By contrast, David Maybury-Lewis, a social anthropologist who was one of the great Americanists, if you will, inspired others by the power of his ideas and the depth of his heart and his incredible humanitarian compassion, which was masked behind a somewhat formal, Oxbridge kind of style and personality. David electrified your imagination with the power of his ideas, the moral authority of his convictions, and the sincerity of his intent. The power of his writing, the beauty of his elocution...just the way he spoke could make the stars shift in the sky. I was very fortunate to have those two mentors.

Haiti. Photo: Wade Davis

Do you support the theory that evolution occurred largely as a result of synergy between human beings and various plants, which is what Terence McKenna said in his books?

Terence was a great friend of mine, and I’m still a great friend of his brother, Dennis. But even Dennis would admit that Terence had the Irish gift of the gab. Terence would never let the truth or science get in the way of a good story. He was one of the most amusing and wonderful men I ever knew, but I think some of his ideas were not patently wrong, but in a way disrespectful of indigenous people. For example, his idea that religion was born from mushrooms. I find that ridiculous, because religion was born because of death. Death is the first mystery; it’s the edge beyond which life as we know it ends and wonder begins. How any culture deals with the inexorable separation that death implies will determine their metaphysical and religious world view. That seems pretty obvious to me.

By the same token, it seems pretty obvious to me that all human beings, for whatever reason, periodically seek means to transcend consciousness – to invoke some technique of ecstasy that will allow the human being, for a time, to escape the realm of the mundane in pursuit of “the realm of the divine”. That is an inclination that’s ubiquitous in the human experience, and it’s ubiquitous in the ethnographic record. It’s satisfied in any number of ways: from the vision quest, the ordeal, and dance (in the case of the dervishes) to meditation and prayer, extremes of physical endurance and, of course, the ingestion of these curious entheogenic plants – the so-called hallucinogens. If religion was born of a mushroom, we’d see, among other things, ubiquitous evidence of the use of these entheogenic plants around the world. But we don’t.

Of the 120 known hallucinogenic plants, 95% are from the Americas and Siberia. It’s not because of the forests of Equatorial West Africa, or Southeast Asia, or depauperate, or because the people there didn’t learn to discover and manipulate biodynamic plants. Quite the contrary – in West Africa, the manipulation of toxic plants is probably the most ubiquitous traded material culture. But with the exception of a handful of anomalies (outliers such as the iboga plant in Nigeria), the people of West Africa for the most part did not use hallucinogenic plants. Why is that? Because they had an another avenue to the divine – spirit possession. Spirit possession is the doorway to the gods for the peoples of Equatorial West Africa.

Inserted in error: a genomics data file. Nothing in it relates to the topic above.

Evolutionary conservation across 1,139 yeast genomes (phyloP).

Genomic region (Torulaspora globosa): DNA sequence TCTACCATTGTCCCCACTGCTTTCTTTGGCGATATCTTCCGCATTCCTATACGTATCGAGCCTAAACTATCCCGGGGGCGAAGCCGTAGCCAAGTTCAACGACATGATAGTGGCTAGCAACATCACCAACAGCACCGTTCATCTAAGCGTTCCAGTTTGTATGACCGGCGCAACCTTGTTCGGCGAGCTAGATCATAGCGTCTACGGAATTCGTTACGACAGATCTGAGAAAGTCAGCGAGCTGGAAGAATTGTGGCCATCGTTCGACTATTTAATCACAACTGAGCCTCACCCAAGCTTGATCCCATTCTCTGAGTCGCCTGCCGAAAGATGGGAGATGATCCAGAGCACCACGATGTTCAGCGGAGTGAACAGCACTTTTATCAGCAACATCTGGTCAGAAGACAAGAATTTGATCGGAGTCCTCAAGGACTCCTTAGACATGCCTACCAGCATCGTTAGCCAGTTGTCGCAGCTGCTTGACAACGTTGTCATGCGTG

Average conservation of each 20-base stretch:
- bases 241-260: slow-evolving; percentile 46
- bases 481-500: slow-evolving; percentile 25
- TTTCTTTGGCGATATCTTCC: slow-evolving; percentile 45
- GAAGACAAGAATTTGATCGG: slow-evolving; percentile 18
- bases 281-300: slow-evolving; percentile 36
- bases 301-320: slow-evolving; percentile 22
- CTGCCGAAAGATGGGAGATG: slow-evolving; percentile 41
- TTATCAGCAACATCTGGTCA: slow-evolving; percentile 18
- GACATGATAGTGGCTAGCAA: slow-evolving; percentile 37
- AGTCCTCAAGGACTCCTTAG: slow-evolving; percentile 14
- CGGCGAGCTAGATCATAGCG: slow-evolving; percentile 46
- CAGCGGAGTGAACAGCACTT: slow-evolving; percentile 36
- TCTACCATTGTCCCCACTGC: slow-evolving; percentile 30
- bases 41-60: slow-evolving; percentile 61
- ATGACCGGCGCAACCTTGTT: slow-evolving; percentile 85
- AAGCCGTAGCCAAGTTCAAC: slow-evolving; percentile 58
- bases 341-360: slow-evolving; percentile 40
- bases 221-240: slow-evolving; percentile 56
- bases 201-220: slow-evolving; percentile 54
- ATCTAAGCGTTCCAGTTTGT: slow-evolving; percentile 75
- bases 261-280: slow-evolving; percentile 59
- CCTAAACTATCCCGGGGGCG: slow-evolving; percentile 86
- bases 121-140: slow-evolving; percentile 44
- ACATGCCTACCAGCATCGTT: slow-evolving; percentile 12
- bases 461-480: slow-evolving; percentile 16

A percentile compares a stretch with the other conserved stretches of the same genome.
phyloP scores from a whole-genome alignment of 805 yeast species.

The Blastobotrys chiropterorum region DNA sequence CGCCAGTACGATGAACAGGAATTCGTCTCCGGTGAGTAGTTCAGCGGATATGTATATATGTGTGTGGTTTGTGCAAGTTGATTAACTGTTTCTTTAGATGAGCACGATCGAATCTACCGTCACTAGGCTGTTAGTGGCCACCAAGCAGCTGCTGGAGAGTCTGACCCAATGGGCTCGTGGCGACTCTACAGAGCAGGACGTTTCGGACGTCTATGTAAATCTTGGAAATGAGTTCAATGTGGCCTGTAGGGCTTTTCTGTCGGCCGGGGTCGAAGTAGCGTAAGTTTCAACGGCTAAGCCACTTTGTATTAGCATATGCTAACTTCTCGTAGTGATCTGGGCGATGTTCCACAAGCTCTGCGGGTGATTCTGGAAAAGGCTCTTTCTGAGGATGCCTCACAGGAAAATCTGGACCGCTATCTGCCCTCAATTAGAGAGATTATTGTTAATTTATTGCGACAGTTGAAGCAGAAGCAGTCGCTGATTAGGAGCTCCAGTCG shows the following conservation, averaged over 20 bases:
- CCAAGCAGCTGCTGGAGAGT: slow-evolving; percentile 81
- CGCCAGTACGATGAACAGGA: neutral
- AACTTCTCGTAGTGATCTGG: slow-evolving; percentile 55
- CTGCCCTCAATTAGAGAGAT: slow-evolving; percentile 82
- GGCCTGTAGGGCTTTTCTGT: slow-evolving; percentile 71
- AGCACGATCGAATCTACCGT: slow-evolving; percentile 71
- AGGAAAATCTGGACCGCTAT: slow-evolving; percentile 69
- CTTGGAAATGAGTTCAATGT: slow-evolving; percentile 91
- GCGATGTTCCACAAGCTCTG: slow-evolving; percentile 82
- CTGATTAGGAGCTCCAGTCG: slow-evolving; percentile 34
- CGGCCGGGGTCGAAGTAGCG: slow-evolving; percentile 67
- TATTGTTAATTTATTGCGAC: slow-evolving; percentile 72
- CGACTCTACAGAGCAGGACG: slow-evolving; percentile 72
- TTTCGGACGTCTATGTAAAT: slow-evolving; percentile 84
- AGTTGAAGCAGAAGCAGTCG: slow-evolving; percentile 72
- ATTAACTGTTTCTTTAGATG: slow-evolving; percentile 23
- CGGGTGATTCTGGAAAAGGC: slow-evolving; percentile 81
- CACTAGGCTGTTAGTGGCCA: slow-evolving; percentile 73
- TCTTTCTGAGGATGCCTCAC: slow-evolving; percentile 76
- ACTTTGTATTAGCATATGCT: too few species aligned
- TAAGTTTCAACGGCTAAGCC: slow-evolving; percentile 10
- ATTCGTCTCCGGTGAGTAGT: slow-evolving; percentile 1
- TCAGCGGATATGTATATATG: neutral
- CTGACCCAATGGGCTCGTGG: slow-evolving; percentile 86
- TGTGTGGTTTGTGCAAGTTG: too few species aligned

The idea that religion was born of a mushroom – no. A handful of societies around the world discovered in mushrooms a vehicle to the divine, just like other societies did in peyote, the San Pedro cactus, ebene (“the semen of the sun”, a tryptamine-containing snuff from northwest Amazonia), etc. There are various other societies that use other entheogens. Some of Terence’s ideas, gloriously colourful as the anecdotes he told could be, just don’t hold up and at the end of the day became a bit of an indulgence, I think.

The other thing about Terence, bless him, is that he was almost completely trapped inside of his head in the sense that he was not a physical person. I remember when Dennis and I were with him in the northwestern Amazon, he had much more interest in sitting in his hammock and pontificating about his ideas about mushrooms than actually hanging out with the Indians in the longhouse, where a quite fascinating ritual event was unfolding at that time. He certainly wasn’t comfortable walking through a forest. I think Terence was absolutely wonderful, but sadly, as some of us can do, he became a bit of a prisoner of his own notoriety, and therefore he became a bit of a prisoner of his own shtick or rap, if you will. By the end of Terence’s life, even Dennis was growing frustrated with the extent to which Terence had become a bit of a prisoner of his own rap. Dennis is a very serious scientist and his integrity is impeccable, and he was quite concerned about Terence’s advocacy of heroic doses of psychedelic substances at a time when Terence himself was not even using these things anymore.